To order the books, “Cracking the Personality Code”, “Cracking the Business Code” and “Cracking the High-Performance Team Code”, please go to www.lighthouseconsulting.com.

If you would like additional information on this topic or others, please contact Lighthouse Consulting Services LLC, Santa Monica, CA, (310) 453-6556, extension 403, dana@lighthouseconsulting.com & our website: www.lighthouseconsulting.com.

Permission is needed from Lighthouse Consulting Services, LLC to reproduce any portion provided in this article. © 2024

Don’t Rush the Hiring Process: Bad Hires Are 3X More Costly Than You Think

By Dana Borowka, MA

There is an old adage that one bad apple can spoil the whole bunch. A bad hire can be that bad apple for you.

by Natalie Grainger

Now contrast that to the famous words of anthropologist Margaret Mead: “Never doubt that a small group of thoughtful, committed, citizens can change the world. Indeed, it is the only thing that ever has.”

This is the power of good hires. Team members working together in thoughtful, committed ways to the company mission, core values and objectives can change your workplace world for the better.

When our team has conversations with C-level executives, better hiring is on their minds. Research backs this up.

“Labor shortages are driving talent retention and recruitment to the top of the CEO agenda in 2022,” concluded The Conference Board in its 2022 “C-Suite Outlook,” it’s 23rd annual survey. The report reflects the views of 1,614 C-suite executives, including 917 CEOs globally.

The Conference Board report details the external stress points business leaders face and the impact of these stressors on growth strategies. It includes views on the benefits and risks of hybrid work models, and the struggles to find and keep good employees.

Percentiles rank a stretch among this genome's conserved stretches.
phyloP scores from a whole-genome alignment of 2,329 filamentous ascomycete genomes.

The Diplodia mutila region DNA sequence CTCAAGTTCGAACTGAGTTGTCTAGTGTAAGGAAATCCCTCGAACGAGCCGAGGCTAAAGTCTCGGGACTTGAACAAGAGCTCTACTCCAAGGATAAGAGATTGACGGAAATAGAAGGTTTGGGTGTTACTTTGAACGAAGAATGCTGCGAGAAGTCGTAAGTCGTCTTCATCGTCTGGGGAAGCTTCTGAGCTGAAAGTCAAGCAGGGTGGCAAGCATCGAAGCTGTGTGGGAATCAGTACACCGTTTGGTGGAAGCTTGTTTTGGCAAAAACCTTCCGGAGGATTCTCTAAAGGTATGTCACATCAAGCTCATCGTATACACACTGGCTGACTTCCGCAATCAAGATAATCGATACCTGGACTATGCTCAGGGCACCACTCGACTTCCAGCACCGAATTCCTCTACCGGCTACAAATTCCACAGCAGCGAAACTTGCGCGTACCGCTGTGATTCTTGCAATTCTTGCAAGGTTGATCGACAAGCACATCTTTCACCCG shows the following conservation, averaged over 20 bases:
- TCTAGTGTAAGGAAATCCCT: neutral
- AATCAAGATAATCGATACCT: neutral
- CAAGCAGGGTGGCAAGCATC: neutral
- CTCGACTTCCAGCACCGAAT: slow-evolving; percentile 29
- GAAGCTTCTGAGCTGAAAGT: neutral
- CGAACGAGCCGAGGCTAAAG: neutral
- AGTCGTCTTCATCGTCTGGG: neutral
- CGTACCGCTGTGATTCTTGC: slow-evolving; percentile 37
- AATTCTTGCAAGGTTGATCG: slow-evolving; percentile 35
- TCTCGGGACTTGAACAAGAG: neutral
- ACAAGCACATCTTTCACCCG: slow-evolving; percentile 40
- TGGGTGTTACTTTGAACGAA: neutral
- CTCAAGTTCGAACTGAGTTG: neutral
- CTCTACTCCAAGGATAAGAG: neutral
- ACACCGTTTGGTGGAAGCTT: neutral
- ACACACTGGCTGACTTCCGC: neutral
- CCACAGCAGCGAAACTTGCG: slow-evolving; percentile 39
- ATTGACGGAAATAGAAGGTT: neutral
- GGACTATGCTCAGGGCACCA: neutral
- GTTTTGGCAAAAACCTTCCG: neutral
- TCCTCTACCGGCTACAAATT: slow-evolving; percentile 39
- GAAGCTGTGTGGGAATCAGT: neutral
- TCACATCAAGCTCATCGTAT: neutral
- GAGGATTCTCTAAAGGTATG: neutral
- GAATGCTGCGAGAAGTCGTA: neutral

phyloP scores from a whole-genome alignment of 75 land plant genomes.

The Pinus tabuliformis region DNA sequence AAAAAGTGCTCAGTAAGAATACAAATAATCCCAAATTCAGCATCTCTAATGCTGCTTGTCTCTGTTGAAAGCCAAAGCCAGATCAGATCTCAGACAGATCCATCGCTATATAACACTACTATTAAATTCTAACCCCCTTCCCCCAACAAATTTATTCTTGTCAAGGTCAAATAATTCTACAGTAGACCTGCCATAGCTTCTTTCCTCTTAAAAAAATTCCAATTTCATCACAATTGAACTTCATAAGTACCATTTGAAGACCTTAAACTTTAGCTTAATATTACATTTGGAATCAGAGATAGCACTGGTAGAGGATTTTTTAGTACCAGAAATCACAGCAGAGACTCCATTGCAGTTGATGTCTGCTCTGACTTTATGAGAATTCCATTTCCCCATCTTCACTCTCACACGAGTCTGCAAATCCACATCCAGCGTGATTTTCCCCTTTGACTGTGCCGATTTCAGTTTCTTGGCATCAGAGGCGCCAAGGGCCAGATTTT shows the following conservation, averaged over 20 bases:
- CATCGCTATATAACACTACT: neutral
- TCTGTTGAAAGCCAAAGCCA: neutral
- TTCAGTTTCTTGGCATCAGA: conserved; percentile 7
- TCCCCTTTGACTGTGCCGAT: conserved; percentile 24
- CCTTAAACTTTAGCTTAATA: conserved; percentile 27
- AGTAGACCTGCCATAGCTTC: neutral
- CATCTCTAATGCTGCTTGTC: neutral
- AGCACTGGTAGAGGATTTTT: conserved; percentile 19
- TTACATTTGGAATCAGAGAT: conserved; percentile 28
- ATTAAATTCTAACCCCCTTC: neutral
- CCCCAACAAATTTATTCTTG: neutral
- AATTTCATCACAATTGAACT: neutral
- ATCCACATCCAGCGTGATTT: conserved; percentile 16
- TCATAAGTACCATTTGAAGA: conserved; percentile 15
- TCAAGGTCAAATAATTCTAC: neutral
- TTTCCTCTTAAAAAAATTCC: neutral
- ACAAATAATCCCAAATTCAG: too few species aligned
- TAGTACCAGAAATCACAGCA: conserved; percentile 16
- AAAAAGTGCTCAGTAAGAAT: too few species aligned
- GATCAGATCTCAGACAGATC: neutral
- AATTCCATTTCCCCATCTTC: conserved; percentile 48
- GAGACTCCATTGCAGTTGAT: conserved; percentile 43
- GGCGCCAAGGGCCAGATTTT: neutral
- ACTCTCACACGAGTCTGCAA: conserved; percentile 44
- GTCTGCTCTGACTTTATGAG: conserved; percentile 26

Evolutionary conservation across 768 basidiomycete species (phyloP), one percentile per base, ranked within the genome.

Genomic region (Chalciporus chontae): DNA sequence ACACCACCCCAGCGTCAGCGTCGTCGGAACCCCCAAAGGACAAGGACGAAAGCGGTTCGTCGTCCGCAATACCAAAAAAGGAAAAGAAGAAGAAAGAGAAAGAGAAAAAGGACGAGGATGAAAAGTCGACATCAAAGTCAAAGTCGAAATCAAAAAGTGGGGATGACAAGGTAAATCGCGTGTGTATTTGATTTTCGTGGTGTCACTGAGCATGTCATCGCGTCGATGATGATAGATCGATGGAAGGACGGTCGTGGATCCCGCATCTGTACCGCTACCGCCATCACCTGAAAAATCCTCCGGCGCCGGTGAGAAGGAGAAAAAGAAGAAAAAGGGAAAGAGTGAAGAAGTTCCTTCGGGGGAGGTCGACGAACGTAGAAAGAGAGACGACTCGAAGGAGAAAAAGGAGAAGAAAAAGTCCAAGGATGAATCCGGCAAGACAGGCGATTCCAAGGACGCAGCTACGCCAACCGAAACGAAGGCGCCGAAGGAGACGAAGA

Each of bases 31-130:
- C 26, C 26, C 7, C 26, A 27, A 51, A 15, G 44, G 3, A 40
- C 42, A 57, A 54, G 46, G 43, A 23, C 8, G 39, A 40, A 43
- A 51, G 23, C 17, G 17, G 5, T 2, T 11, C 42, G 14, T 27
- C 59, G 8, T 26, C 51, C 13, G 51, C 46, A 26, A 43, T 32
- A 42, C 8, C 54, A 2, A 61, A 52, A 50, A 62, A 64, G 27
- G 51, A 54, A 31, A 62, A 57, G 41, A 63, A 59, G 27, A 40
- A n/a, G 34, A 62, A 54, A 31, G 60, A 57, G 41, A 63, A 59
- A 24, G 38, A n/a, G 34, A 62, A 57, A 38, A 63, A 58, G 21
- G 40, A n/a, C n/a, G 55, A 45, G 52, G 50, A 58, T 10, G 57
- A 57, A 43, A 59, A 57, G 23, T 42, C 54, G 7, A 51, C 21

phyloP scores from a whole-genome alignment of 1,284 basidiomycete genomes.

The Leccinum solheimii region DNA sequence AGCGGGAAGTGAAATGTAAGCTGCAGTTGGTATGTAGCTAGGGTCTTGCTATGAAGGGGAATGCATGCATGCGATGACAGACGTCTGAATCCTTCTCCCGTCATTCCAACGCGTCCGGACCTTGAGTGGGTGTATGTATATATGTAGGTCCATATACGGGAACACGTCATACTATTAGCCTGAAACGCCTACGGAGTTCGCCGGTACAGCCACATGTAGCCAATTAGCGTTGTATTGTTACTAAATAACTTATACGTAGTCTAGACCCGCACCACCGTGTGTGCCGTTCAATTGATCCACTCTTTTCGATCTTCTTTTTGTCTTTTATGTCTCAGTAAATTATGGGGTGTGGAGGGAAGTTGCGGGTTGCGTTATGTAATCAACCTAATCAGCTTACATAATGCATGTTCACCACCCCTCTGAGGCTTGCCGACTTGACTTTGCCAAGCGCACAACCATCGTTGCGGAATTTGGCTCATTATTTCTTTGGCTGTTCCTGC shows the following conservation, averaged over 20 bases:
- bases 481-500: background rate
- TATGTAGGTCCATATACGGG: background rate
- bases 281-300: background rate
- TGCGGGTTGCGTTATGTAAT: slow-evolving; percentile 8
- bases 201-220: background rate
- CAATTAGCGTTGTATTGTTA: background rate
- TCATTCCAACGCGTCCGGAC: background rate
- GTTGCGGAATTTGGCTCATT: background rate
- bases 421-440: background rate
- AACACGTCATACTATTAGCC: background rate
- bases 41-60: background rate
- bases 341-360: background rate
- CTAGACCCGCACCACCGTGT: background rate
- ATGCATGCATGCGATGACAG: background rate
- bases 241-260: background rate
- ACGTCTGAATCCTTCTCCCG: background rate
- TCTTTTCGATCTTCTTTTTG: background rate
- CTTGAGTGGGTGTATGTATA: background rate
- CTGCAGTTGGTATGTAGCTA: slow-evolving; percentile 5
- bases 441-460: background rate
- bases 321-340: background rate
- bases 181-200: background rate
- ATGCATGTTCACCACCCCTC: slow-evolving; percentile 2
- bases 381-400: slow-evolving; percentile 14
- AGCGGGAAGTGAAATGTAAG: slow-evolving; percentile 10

Finding good employees is noticeably harder these days. Research from Glassdoor says attracting the right job candidates is the most difficult task for 76% of hiring managers. A common woe is that the best hires are snapped up in the first ten days of actively being available on the market. This adds up to a hiring process that lasts 36 days, on average.

True Cost Of Bad Hires

Bad hires can cost your company more than you think. CareerBuilder reports that 74% of employers say they have hired the wrong person for the job.

by FIN

According to the U.S. Department of Labor, the average cost of a bad hire is up to 30% of the employee’s first-year earnings.

When you examine the true costs broken down by hiring, retention, and pay, you might conclude the researchers at the Labor Department might be lowballing the true cost. Our team extrapolates the real cost might equal at least projected first-year earnings and maybe more.

Here’s why: Poor hires can result in lost productivity and expenses in hiring, recruiting, and training replacements. That can quickly add up.